I recently came across a family of 7-8 bushpigs on my way home one night on Golovane Road. As I often drive very slowly at night, as I almost always see something interesting, they didn’t hear me coming and when they would normally shoot off into the bush, they stayed in the road for a bit so I could watch them sniffing around. It was such a great sighting and the inner Game Ranger in me wanted to wake everyone up and tell them as soon as I got home.

Bushpigs are members of the pig family and live in woodlands, forests, riverine vegetation, and reed-beds. They are found in East and Southern Africa. The scientific name is a mix of terms from the Greek and Latin languages. When the terms are put together, it translates to “a pig with a mask, wallowing in the water”.

Bushpig, while very skittish, can be rather powerful and aggressive as they are territorial creatures. They can cause serious injuries to their victim, while using their sharp, protruding canines. This is often if they are protecting their young piglets, injured, or if they are startled when caught off guard in the bush. They are nocturnal and tend to be more active in the daytime during the cooler months only.

They can be identified by their blunt, muscular spouts, small eyes, pointed, tufted ears and face mask. They vary in colour from reddish brown to dark brown and get darker with age. They also have short, razor-sharp tusks, which often aren’t visible. Adult male and female bushpigs are usually the same in length but males weigh a lot more than the females.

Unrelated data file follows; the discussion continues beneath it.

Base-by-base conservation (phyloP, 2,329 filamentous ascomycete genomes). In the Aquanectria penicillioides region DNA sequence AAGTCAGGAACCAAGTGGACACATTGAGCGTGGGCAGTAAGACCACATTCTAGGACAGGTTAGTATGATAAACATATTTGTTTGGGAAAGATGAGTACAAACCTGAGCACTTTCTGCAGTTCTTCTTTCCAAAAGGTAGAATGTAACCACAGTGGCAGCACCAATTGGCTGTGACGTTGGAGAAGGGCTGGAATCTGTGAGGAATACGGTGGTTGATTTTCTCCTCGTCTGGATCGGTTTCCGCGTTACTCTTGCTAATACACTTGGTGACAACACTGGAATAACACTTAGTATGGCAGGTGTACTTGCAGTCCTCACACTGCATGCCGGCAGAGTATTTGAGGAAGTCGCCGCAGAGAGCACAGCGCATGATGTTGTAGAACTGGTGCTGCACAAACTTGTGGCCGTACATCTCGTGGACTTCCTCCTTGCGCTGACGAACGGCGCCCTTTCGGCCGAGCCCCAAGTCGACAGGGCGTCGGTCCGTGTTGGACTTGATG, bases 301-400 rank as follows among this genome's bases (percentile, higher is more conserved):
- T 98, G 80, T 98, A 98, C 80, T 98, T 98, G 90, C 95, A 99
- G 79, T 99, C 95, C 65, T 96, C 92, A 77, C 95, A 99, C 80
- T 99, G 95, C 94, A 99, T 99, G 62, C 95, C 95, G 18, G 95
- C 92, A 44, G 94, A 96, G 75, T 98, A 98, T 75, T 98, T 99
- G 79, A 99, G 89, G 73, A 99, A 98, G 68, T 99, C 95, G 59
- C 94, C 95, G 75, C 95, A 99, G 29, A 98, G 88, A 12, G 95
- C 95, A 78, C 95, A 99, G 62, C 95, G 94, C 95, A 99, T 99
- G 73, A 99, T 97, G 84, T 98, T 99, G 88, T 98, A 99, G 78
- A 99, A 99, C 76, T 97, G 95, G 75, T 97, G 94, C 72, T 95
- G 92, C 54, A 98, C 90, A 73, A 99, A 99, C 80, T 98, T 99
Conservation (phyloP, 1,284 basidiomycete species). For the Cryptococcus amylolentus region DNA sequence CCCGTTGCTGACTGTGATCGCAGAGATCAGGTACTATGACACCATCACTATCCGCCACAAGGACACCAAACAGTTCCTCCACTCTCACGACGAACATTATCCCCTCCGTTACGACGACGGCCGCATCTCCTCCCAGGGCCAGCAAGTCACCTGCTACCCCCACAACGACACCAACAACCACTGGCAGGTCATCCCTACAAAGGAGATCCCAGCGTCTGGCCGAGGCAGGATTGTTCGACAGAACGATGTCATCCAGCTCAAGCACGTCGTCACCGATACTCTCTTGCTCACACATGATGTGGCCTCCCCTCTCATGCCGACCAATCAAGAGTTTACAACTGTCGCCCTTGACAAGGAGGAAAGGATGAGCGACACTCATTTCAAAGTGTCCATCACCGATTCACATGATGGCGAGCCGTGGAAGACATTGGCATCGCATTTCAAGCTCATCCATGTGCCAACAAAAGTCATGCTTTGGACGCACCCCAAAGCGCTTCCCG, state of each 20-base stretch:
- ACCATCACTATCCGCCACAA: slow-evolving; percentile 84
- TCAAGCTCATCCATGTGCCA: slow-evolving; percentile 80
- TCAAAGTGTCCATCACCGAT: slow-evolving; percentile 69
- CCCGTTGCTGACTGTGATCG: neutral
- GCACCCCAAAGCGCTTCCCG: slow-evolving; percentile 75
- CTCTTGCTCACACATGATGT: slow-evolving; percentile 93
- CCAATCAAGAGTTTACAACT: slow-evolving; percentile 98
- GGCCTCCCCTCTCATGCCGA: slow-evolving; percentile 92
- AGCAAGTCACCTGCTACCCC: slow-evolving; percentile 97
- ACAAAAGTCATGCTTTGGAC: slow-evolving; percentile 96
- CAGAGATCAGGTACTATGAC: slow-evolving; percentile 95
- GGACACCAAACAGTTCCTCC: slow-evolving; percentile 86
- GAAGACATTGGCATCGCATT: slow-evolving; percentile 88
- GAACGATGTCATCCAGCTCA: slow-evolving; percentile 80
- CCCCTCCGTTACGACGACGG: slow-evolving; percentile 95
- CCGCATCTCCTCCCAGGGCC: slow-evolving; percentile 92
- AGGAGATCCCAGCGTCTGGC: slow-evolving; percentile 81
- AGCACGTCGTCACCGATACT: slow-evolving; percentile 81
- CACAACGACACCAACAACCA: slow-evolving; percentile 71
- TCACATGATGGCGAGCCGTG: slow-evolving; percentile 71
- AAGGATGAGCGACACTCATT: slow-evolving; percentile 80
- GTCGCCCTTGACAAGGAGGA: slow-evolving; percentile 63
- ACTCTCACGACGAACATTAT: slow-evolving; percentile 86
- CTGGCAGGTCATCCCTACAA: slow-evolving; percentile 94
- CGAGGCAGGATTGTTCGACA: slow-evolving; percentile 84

Bushpigs love to wallow in the water and roll about or lie in the dust or mud. They are omnivores and enjoy a wide variety of food, which can include roots of plants, fruits, insects, crops, as well as decaying dead flesh of animals, if in the wild.

A male bushpig is called a boar and female is called a sow, a baby is called a piglet or shoat. One male bushpig mates with multiple females once he has reached sexual maturity of between 18-21 months. Breeding usually takes place between May and June, during the Autumn/Winter months. Three to four piglets are born after a gestation period of only around four months. Piglets usually stay with their parents for about six months after birth.

Next time you are driving around the farm or in the bush, (especially in the evening), have a look out for these interesting, independent little creatures and try to grab a photo if you can 😉

Have a look at the video I managed to capture of the Bushpigs on my drive home.